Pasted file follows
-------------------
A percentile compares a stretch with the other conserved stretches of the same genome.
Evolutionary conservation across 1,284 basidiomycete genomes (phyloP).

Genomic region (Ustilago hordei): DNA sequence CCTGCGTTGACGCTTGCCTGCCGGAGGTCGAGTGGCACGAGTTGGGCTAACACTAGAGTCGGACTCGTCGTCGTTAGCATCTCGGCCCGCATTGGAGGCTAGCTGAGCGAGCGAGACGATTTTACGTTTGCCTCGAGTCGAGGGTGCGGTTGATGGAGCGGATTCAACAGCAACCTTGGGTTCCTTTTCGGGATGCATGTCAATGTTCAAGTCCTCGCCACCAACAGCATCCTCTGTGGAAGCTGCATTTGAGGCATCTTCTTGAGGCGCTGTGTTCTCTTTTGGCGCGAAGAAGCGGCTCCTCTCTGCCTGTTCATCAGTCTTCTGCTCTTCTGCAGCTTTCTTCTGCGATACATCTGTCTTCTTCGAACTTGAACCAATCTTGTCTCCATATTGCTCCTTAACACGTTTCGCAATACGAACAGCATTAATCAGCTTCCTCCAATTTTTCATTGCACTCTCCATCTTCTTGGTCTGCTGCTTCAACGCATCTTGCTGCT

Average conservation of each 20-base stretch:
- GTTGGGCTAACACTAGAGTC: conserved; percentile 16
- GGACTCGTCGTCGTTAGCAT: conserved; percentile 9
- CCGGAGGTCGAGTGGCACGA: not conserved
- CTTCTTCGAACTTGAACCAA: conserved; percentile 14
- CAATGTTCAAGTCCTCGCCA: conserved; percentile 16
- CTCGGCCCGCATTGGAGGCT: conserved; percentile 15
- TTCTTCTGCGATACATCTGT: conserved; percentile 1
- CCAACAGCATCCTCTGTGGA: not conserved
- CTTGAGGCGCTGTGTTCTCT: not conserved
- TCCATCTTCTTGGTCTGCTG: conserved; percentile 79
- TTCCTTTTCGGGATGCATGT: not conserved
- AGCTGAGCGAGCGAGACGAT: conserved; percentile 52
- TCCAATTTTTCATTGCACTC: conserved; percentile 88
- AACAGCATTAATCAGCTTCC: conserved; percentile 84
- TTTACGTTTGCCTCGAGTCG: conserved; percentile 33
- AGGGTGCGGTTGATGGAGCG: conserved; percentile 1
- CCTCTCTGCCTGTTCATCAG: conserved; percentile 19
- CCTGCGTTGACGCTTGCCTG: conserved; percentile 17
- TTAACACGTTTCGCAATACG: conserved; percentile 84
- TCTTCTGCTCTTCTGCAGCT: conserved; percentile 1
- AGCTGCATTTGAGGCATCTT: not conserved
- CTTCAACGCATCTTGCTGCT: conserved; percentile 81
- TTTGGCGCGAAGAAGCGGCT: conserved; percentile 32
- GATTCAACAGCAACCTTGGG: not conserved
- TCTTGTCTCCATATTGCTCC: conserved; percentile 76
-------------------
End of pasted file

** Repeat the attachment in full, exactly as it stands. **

A percentile compares a stretch with the other conserved stretches of the same genome.
Evolutionary conservation across 1,284 basidiomycete genomes (phyloP).

Genomic region (Ustilago hordei): DNA sequence CCTGCGTTGACGCTTGCCTGCCGGAGGTCGAGTGGCACGAGTTGGGCTAACACTAGAGTCGGACTCGTCGTCGTTAGCATCTCGGCCCGCATTGGAGGCTAGCTGAGCGAGCGAGACGATTTTACGTTTGCCTCGAGTCGAGGGTGCGGTTGATGGAGCGGATTCAACAGCAACCTTGGGTTCCTTTTCGGGATGCATGTCAATGTTCAAGTCCTCGCCACCAACAGCATCCTCTGTGGAAGCTGCATTTGAGGCATCTTCTTGAGGCGCTGTGTTCTCTTTTGGCGCGAAGAAGCGGCTCCTCTCTGCCTGTTCATCAGTCTTCTGCTCTTCTGCAGCTTTCTTCTGCGATACATCTGTCTTCTTCGAACTTGAACCAATCTTGTCTCCATATTGCTCCTTAACACGTTTCGCAATACGAACAGCATTAATCAGCTTCCTCCAATTTTTCATTGCACTCTCCATCTTCTTGGTCTGCTGCTTCAACGCATCTTGCTGCT

Average conservation of each 20-base stretch:
- GTTGGGCTAACACTAGAGTC: conserved; percentile 16
- GGACTCGTCGTCGTTAGCAT: conserved; percentile 9
- CCGGAGGTCGAGTGGCACGA: not conserved
- CTTCTTCGAACTTGAACCAA: conserved; percentile 14
- CAATGTTCAAGTCCTCGCCA: conserved; percentile 16
- CTCGGCCCGCATTGGAGGCT: conserved; percentile 15
- TTCTTCTGCGATACATCTGT: conserved; percentile 1
- CCAACAGCATCCTCTGTGGA: not conserved
- CTTGAGGCGCTGTGTTCTCT: not conserved
- TCCATCTTCTTGGTCTGCTG: conserved; percentile 79
- TTCCTTTTCGGGATGCATGT: not conserved
- AGCTGAGCGAGCGAGACGAT: conserved; percentile 52
- TCCAATTTTTCATTGCACTC: conserved; percentile 88
- AACAGCATTAATCAGCTTCC: conserved; percentile 84
- TTTACGTTTGCCTCGAGTCG: conserved; percentile 33
- AGGGTGCGGTTGATGGAGCG: conserved; percentile 1
- CCTCTCTGCCTGTTCATCAG: conserved; percentile 19
- CCTGCGTTGACGCTTGCCTG: conserved; percentile 17
- TTAACACGTTTCGCAATACG: conserved; percentile 84
- TCTTCTGCTCTTCTGCAGCT: conserved; percentile 1
- AGCTGCATTTGAGGCATCTT: not conserved
- CTTCAACGCATCTTGCTGCT: conserved; percentile 81
- TTTGGCGCGAAGAAGCGGCT: conserved; percentile 32
- GATTCAACAGCAACCTTGGG: not conserved
- TCTTGTCTCCATATTGCTCC: conserved; percentile 76